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SEC and FINRA Issue Joint Penny Stock Scam Investment Alert

FINRA and the SEC issued an alert warning investors of certain penny stocks being aggressively promoted as great investment opportunities when, in fact, they are little more than stocks of dormant "shell" companies with little or no actual business operation activity.

In its alert, FINRA refers to a new twist on pump-and-dump schemes in which fraudsters actively invest in and promote a very low-priced and thinly traded stock, spreading misleading and downright false information in order to solicit further investments in the target stock.

In the dormant shell company variation of the penny stock's pump-and-dump, fraudsters pick an inactive (e.g., "dormant") stock with very low trading activity and low selling prices.

After generating enough interest and investments in the target stock through manipulation and spreading false or misleading information, the trickster then dumps, or sells, his or her own shares in the stock for a profit while duped investors are left holding a worthless stock. The amount of money the scheme's victims lose depends on when—or at what share price—the victim purchased the target stock.

As a basic example, a fraudster might find a dormant shell company stock worth five cents per share. The fraudster then purchases thousands of shares of this nearly-worthless stock while soliciting business from investors to further artificially manipulate and inflate the stock's value. When the value reaches its apex, the pump phase is complete and the fraudster dumps by selling the thousands of shares initially purchased. Because the fraudster sells off these shares when the stock value is high—say, nearly a dollar per share—profits can be substantial. Meanwhile, investors who bought into the hyped stock when it was worth nearly a dollar per share will lose significant money when the stock's price drops back down to five cents (or less) per share.

To avoid falling into this trap, FINRA recommends investors ask five questions:

1. Has the company been dormant and then brought back to life? By researching—through the internet, FINRA or SEC EDGAR databases and otherwise—investors can find and understand the history of the touted stock and whether its history is reliable enough to consider investing in. For instance, a company whose business operations has been minimal for five years before suddenly seeing a dramatic increase in trading activity over the past month may very well be a red flag for dormant shell penny stock manipulation.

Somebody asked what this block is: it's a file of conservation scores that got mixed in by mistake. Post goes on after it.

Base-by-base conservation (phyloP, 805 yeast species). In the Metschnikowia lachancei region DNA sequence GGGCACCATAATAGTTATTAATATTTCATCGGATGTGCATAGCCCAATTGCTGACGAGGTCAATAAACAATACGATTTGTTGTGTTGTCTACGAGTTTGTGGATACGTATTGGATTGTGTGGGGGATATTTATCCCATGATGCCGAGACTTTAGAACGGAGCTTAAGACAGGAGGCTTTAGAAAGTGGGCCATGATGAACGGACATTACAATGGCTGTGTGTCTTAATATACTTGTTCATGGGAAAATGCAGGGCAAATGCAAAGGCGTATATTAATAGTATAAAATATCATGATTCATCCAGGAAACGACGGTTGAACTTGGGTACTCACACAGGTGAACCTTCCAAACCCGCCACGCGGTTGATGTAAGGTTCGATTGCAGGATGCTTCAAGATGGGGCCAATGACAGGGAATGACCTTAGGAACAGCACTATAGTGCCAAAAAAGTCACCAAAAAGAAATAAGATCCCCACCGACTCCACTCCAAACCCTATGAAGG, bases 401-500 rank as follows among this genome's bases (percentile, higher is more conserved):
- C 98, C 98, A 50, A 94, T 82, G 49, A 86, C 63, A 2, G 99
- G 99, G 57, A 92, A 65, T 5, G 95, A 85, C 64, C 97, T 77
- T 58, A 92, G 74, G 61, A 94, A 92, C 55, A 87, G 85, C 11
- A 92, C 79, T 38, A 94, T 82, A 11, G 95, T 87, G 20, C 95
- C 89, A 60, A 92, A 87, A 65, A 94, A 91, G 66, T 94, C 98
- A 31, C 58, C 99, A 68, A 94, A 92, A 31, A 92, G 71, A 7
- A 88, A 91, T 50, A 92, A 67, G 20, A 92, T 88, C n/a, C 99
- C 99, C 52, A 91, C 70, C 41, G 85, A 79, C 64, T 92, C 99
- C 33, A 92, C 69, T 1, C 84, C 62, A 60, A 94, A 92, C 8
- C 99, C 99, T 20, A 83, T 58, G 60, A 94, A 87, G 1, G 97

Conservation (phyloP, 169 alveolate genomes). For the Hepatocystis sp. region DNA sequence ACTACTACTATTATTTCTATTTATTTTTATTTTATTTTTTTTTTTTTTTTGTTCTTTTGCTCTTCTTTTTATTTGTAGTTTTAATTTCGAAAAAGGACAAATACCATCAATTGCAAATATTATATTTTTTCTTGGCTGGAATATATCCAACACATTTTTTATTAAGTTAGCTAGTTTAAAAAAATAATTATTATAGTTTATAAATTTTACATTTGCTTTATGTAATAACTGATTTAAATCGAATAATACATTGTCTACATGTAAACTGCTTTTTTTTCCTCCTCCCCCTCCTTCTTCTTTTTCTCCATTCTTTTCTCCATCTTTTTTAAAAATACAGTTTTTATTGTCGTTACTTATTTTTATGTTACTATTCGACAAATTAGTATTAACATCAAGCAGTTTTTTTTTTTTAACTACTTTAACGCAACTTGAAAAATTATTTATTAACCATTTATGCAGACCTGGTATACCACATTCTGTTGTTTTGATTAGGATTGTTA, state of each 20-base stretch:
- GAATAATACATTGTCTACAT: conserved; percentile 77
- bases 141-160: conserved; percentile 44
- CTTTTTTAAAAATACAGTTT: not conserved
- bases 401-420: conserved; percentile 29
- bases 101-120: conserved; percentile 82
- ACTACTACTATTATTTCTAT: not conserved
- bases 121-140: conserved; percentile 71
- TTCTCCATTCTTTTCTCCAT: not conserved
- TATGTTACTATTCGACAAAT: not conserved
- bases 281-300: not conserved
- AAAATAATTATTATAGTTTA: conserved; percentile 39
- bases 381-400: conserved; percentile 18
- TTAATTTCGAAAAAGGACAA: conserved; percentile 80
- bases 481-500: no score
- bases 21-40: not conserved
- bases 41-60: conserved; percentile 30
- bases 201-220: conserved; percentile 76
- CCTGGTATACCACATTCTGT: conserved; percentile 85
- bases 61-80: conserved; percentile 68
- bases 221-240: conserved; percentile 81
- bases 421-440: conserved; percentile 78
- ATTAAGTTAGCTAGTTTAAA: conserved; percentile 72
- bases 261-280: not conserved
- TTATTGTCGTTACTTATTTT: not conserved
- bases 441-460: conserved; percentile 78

2. Where does the stock trade? Stocks that trade on registered national securities exchanges and other regulated markets, such as NASDAQ or the New York Stock Exchange (NYSE) are far less susceptible to pump-and-dump schemes than unregulated platforms, such as over-the-counter (OTC) mediums, due to the rules, restrictions, policies and procedures that regulation-bound platforms must abide by.

3. Has the company's name or business focus changed recently or frequently? Recent or frequent changes to a company's name and/or business focus may be a red flag. For instance, a company may nefariously change a name in an attempt to distance itself from a past incident of fraud or other misconduct. The OTC Markets website is one place to research name changes and other corporate events.

4. Has there been a reverse stock split? This action reduces the number of outstanding shares, thus increasing the price per share without changing the total economic value of the shares (think algebra: If 500 stocks at one-cent per share = $5.00 in total economic value, so too does 5 stocks at one-dollar per share). This may be one method in which a stock's value is artificially increase even if the company as a whole keeps the same value.

5. Has the company "Q"ualified for Bankruptcy? If a stock symbol contains the letter "Q" at the end, then the company has filed for bankruptcy. Dormant and bankrupt companies may be a candidate for untoward manipulation and schemes due to their low value and tendency towards less regulation.

If you have invested with any broker or in any company that fits the bill of a dormant shell, and have lost money in a resultant pump-and-dump or other fraudulent scheme due to misinformation or unwanted solicitations, please call The Law Offices of Jonathan W. Evans & Associates at (800) 699-1881 for investigation and consultation.

Investment Alert: Dormant Shell Companies—How to Protect Your Portfolio from Fraud (FINRA)

The Law Offices of Jonathan W. Evans & Associates - California Securities Fraud Attorney
Located at 12711 Ventura Boulevard, Suite #440 Studio City, CA 91604. View Map
Phone: (800) 699-1881 | Local Phone: (818) 760-9880.